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The Cyclopedia of New Zealand [Canterbury Provincial District]

Professor Alexander William Bickerton

Professor Alexander William Bickerton, who fills the Chair of Chemistry and Physics at Canterbury College, was born at Alton, Hampshire, England, in 1842. His earlier education was received at the local grammar school in his native place, and he afterwards studied as a civil and mechanical engineer. Having obtained a national medal at Painswick. Gloucestershire, he made a study of science, and subsequently taught science under the Science and Art Department in Birmingham, where he organised large science classes. He obtained a Royal Exhibition at the Royal School of Mines, where be studied, and also at the College of Chemistry for three years, obtaining the Senior Royal Scholarship. During this period he continued teaching classes in London, which grew to be among the largest and most successful in England. He was afterwards appointed to conduct experimental science work at the Hartley Institution, and while there was offered several professorships, including that at Canterbury College, which he accepted in 1874, arriving at Lyttelton per ship “Atrato” during the same year, to take up his duties. Professor Biekerton became a Fellow of the Royal Chemistry Society and of the Institute of
Standish and Preece, photo.Professor A. W. Bickerton.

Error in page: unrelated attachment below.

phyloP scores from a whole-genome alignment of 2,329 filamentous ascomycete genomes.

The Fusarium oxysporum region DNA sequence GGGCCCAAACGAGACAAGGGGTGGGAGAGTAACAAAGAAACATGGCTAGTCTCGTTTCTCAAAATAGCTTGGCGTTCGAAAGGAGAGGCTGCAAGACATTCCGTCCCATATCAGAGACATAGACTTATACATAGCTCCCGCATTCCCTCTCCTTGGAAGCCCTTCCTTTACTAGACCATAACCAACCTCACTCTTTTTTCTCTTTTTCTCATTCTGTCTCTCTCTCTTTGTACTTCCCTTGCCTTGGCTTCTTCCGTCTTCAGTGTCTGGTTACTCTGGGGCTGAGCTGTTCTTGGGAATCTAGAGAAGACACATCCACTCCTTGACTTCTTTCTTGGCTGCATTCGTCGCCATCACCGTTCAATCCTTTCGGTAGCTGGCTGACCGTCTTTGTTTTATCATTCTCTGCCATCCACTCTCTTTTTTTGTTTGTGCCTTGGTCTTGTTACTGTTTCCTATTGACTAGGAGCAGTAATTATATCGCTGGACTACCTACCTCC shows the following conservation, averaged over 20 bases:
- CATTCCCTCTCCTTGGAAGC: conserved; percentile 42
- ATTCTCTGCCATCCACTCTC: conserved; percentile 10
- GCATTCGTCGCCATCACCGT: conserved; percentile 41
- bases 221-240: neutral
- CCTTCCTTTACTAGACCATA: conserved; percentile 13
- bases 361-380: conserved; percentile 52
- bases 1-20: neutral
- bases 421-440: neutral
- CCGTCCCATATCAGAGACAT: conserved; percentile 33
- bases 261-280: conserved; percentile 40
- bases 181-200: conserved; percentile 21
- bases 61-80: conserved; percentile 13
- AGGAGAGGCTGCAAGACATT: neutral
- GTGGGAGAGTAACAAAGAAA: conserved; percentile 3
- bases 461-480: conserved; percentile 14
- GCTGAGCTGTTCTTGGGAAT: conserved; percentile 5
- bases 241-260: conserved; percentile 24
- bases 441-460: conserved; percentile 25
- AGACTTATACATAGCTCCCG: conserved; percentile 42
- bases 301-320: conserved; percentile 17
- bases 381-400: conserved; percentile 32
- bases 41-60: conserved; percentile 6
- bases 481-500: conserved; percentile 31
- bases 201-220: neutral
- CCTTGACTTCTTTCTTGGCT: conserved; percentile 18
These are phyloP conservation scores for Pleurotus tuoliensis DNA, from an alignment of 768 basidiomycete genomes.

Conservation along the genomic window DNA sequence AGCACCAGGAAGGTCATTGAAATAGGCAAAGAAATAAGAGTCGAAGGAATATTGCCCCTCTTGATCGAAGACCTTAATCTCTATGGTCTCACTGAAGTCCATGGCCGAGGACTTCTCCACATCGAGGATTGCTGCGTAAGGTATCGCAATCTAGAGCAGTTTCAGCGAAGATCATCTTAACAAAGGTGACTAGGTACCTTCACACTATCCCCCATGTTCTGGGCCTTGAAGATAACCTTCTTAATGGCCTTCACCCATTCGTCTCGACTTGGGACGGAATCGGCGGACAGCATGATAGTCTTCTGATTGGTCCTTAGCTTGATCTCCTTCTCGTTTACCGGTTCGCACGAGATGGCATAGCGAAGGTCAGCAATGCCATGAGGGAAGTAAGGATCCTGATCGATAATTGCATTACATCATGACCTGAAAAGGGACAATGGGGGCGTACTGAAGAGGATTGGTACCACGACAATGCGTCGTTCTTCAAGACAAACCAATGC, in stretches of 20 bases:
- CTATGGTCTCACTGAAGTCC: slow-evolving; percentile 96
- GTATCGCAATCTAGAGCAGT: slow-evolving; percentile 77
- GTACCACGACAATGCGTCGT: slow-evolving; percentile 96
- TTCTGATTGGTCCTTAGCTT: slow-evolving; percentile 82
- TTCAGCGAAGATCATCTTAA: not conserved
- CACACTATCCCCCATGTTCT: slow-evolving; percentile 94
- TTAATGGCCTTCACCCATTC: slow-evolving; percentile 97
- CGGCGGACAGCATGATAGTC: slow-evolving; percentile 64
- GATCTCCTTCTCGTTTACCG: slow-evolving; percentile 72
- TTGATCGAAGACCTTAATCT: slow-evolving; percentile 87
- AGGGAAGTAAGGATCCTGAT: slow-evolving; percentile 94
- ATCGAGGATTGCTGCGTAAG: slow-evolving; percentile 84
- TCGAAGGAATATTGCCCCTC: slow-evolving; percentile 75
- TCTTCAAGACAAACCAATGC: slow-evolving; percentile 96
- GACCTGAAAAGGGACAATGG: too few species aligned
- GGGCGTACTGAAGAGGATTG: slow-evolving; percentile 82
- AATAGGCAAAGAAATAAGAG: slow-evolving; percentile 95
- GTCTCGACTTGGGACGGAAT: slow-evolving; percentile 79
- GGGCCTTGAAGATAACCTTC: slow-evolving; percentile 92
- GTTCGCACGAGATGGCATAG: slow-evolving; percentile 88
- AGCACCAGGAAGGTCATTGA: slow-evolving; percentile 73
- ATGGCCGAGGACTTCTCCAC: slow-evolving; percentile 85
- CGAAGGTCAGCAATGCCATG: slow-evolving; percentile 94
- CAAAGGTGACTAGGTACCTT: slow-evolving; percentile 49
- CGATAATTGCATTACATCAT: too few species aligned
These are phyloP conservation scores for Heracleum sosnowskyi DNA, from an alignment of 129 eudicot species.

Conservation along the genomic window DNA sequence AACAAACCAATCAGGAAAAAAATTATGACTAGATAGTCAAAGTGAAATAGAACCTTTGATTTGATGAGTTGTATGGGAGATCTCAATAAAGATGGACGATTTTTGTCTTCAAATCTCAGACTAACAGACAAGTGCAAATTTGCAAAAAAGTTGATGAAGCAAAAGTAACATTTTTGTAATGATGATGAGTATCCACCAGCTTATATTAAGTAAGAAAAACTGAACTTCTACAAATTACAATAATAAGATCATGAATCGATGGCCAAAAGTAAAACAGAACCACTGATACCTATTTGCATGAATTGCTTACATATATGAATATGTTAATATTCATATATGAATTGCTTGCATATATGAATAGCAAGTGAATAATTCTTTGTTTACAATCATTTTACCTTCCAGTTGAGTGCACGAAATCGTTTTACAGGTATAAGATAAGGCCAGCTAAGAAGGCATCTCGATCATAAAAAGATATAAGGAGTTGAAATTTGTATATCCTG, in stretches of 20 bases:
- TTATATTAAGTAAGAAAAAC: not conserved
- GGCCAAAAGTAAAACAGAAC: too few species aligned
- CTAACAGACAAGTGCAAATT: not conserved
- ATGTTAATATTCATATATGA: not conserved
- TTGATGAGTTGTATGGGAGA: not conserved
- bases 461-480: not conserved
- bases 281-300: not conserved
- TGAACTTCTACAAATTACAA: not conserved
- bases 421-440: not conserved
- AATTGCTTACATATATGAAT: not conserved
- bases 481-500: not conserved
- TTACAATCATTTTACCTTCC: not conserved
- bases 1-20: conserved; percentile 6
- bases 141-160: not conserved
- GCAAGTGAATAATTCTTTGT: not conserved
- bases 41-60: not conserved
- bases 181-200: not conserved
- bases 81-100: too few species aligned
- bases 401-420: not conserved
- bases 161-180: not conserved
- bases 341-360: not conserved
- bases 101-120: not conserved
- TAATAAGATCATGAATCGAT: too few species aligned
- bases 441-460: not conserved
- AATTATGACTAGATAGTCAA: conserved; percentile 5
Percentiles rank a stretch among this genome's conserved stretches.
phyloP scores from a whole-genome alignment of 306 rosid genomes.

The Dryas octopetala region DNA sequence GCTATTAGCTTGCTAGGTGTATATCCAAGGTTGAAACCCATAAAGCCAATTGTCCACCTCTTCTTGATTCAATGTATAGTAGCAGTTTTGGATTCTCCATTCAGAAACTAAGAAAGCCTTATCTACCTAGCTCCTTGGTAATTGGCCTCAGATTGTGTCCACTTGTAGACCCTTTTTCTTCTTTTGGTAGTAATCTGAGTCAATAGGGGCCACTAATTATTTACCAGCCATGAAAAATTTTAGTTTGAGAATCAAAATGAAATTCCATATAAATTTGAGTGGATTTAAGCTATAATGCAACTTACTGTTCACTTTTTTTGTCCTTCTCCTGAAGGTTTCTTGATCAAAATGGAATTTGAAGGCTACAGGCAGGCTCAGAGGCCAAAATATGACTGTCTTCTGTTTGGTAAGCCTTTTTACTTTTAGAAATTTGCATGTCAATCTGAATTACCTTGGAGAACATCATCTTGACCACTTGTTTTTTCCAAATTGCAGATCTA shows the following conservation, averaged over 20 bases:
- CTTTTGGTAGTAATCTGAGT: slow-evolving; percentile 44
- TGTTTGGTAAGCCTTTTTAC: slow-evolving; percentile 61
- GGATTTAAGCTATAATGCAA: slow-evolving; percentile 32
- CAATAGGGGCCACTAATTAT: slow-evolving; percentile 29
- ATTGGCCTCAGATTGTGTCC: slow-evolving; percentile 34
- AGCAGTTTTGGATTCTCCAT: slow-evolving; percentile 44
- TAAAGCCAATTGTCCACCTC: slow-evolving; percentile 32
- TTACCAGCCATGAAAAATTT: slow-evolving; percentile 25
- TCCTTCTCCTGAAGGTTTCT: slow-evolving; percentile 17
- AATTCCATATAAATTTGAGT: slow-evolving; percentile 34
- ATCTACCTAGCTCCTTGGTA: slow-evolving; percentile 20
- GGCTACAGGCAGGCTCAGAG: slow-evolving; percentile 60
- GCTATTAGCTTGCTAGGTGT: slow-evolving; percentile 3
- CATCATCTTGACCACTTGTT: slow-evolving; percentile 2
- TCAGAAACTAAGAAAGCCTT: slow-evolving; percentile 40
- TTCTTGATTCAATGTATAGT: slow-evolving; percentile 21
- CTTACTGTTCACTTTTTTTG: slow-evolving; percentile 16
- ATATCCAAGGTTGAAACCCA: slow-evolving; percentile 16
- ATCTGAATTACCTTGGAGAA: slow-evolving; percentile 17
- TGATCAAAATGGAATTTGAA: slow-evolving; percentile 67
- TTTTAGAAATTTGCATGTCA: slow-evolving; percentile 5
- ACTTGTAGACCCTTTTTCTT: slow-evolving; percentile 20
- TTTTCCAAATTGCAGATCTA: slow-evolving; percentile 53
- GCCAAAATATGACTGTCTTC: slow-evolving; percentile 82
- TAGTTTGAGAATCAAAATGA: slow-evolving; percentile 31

Standish and Preece, photo.
Professor A. W. Bickerton.

page 164 Chemists. He has conducted a large number of experimental researches and performed much extra professional work, having formulated a new cosmic philosophy based on the theory of partial impact and molecular selective escape. The theory has been partially demonstrated by the refinements of modern science, and has received much popular approval. Outside his professional duties, Mr. Bickerton is engaged in efforts for the amelioration of the social condition of the people. As a contributor to literature, he frequently writes to the Press and has published many interesting articles, including “A New Story of the Stars,” in 1897, and recently “The Romance of the Earth,” both published in the “Lyttelton Times,” and which have been widely appreciated. An illustrated edition of “The Romance of the Earth” has been published by Messrs Sonnenschein and Co., of London. This book has been adopted as their recent science book for 1902 by the National Home Reading Union of Great Britain. Messrs Sonnenschein have also published Mr. Bickerton's “Romance of the Heavens.” Professor Bickerton was married to a daughter of Mr. Henry Edwards, of Bridgewater, manager of the railway works, and has five sons and two daughters.